all infrastructure in the modern sense we are familiar with is a construct of cheap surplus fossil fuel energy resources.
So arguing about “who pays for what” is irrelevant. It is taxation, and taxation itself rises or falls according to government income availability. When the world had access to cheap surplus energy, taxes flowed into government coffers, and everything could be built that the electorate demanded. This is where Roosevelt’s “new deal” came from: the availability of oil coal and gas so cheap and seemingly limitless it could be regarded as free. So the bridges roads and dams got built and everyone had a job.
But those jobs were ultimately dependent on infinite fuelburning, but the Great Depression was ultimately ended by Adolf Hit ler, who forced an even faster rate of fuelburning by starting WW2
Now there is no cheap surplus energy left, so the idea of “privatised” infrastructure has to be sold to the people so that they will pay for it ‘willingly’ — -not realising they are paying into a limitless scam that is going to cream off the last free cash from the very people who need to use the infrastructure itself.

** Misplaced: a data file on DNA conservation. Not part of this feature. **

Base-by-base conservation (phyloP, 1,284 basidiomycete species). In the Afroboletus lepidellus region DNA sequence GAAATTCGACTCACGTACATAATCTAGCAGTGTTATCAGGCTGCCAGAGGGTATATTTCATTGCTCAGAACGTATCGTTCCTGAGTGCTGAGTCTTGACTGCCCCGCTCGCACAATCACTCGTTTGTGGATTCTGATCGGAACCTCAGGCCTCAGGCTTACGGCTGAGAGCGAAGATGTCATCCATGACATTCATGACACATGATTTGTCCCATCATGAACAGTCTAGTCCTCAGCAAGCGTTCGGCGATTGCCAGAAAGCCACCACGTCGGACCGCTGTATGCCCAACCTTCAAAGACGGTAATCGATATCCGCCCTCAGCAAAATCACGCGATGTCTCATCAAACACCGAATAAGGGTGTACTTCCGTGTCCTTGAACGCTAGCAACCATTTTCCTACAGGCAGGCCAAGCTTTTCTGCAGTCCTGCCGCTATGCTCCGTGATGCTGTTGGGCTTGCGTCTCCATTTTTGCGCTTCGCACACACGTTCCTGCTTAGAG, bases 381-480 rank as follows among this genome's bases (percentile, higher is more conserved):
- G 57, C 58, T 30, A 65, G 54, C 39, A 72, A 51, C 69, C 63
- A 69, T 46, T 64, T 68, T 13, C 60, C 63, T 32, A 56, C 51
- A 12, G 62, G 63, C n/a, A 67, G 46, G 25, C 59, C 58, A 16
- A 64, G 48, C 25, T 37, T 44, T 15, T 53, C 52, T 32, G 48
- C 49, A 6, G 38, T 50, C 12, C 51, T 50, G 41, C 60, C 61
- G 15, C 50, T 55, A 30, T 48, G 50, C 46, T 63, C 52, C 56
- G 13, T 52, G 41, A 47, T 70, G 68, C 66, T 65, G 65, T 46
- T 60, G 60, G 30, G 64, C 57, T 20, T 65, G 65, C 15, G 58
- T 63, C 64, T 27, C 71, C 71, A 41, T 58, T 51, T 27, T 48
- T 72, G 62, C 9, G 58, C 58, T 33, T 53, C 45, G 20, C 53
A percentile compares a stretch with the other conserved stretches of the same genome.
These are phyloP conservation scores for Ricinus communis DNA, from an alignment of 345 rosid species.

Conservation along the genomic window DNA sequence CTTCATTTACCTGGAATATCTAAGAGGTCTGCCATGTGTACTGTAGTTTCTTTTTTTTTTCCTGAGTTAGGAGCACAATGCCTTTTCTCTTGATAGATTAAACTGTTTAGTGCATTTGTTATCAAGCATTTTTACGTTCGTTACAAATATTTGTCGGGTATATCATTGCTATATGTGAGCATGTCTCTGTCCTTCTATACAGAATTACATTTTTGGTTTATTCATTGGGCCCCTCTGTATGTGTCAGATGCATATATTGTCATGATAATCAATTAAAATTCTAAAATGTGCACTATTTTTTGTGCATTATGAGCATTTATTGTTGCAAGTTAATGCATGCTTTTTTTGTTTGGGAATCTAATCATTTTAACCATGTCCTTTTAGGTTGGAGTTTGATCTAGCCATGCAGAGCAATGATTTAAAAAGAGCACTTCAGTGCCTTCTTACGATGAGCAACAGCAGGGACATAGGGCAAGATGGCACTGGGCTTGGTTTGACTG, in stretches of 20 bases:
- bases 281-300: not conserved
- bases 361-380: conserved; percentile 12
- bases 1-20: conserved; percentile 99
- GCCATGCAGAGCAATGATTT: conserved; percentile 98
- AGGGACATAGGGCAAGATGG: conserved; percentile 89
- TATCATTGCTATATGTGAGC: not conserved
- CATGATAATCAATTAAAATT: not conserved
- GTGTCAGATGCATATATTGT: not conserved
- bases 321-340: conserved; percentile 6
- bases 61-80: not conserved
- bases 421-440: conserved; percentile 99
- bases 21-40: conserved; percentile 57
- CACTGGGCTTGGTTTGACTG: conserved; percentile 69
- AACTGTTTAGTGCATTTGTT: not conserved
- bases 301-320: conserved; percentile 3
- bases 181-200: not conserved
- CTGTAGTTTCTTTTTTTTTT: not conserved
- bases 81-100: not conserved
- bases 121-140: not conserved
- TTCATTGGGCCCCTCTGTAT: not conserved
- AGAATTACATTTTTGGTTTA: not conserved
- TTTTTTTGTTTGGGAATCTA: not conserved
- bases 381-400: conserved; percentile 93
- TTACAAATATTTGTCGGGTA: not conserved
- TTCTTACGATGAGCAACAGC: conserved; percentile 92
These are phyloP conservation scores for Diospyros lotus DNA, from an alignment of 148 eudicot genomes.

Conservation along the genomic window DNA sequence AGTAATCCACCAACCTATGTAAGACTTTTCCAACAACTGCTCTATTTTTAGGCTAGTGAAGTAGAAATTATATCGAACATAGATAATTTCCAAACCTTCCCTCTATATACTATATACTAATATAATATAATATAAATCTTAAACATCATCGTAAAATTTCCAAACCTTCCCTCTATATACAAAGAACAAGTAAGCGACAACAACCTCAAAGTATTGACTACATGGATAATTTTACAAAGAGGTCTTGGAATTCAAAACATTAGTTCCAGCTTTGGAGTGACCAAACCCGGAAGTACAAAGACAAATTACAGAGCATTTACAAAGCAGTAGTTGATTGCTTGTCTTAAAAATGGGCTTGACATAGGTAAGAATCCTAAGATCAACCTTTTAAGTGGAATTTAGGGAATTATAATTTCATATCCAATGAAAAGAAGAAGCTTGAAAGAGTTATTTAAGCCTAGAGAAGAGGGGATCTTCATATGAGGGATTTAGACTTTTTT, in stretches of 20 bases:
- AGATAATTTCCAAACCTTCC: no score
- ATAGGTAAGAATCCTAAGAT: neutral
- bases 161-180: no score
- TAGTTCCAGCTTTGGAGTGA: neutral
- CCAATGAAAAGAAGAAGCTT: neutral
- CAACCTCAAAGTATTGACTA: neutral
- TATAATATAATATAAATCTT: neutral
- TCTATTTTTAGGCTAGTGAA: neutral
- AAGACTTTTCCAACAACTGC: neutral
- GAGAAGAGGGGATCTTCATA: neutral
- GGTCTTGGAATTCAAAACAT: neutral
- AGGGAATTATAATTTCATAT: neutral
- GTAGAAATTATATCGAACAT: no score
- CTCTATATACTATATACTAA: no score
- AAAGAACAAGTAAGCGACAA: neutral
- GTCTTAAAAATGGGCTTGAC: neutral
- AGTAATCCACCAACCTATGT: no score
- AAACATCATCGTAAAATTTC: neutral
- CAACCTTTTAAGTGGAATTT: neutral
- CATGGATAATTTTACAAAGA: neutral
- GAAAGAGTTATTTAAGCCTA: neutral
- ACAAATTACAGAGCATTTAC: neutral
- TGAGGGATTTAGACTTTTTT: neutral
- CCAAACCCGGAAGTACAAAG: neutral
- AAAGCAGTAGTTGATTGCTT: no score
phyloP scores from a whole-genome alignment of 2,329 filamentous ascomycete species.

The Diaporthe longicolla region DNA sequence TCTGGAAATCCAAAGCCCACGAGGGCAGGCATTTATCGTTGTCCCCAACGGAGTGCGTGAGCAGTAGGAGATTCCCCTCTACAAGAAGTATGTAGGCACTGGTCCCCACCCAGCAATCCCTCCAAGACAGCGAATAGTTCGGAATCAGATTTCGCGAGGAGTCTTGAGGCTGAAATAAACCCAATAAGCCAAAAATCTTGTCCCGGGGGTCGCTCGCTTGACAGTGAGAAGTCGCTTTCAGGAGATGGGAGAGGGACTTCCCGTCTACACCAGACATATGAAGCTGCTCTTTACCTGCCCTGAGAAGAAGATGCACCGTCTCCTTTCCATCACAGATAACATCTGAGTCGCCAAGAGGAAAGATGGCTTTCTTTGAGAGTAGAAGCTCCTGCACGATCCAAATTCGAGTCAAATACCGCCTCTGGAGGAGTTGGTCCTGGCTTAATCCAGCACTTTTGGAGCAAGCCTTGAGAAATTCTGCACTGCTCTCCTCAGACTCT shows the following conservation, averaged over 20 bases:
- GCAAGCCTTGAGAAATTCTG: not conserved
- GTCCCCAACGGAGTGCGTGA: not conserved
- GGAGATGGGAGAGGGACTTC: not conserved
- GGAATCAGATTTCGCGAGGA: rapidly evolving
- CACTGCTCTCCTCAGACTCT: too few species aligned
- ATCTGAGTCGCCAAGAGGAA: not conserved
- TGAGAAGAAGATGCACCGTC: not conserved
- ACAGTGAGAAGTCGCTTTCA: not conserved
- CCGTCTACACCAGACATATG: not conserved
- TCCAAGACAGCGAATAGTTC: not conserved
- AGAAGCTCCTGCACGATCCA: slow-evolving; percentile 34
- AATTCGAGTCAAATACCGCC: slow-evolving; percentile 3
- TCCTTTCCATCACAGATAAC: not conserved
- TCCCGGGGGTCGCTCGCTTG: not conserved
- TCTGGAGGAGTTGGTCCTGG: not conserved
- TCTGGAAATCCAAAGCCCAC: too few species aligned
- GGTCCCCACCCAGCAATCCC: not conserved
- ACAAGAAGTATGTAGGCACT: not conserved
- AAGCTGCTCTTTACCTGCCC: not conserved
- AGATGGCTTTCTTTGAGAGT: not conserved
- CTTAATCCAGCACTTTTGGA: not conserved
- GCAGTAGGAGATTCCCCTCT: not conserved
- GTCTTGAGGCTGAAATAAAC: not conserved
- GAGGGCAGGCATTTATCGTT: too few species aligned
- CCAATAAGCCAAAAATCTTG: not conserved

Public works are an energy sink that can only be sustained by the constantly increasing infusion of energy, otherwise they collapse again. this can only be averted by constant ‘future borrowing’ thus creating debt that cannot possibly be repaid, because (bear in mind that money is a construct of energy) there will be no cheap energy to give support value to money.
Therefore the system must collapse, irrespective of whether money is injected into the system.
Money can be printed, energy cannot. There is no more cheap energy available
This book might explain how we got into this mess: http://www.amazon.co.uk/dp/B00D0ADPFY
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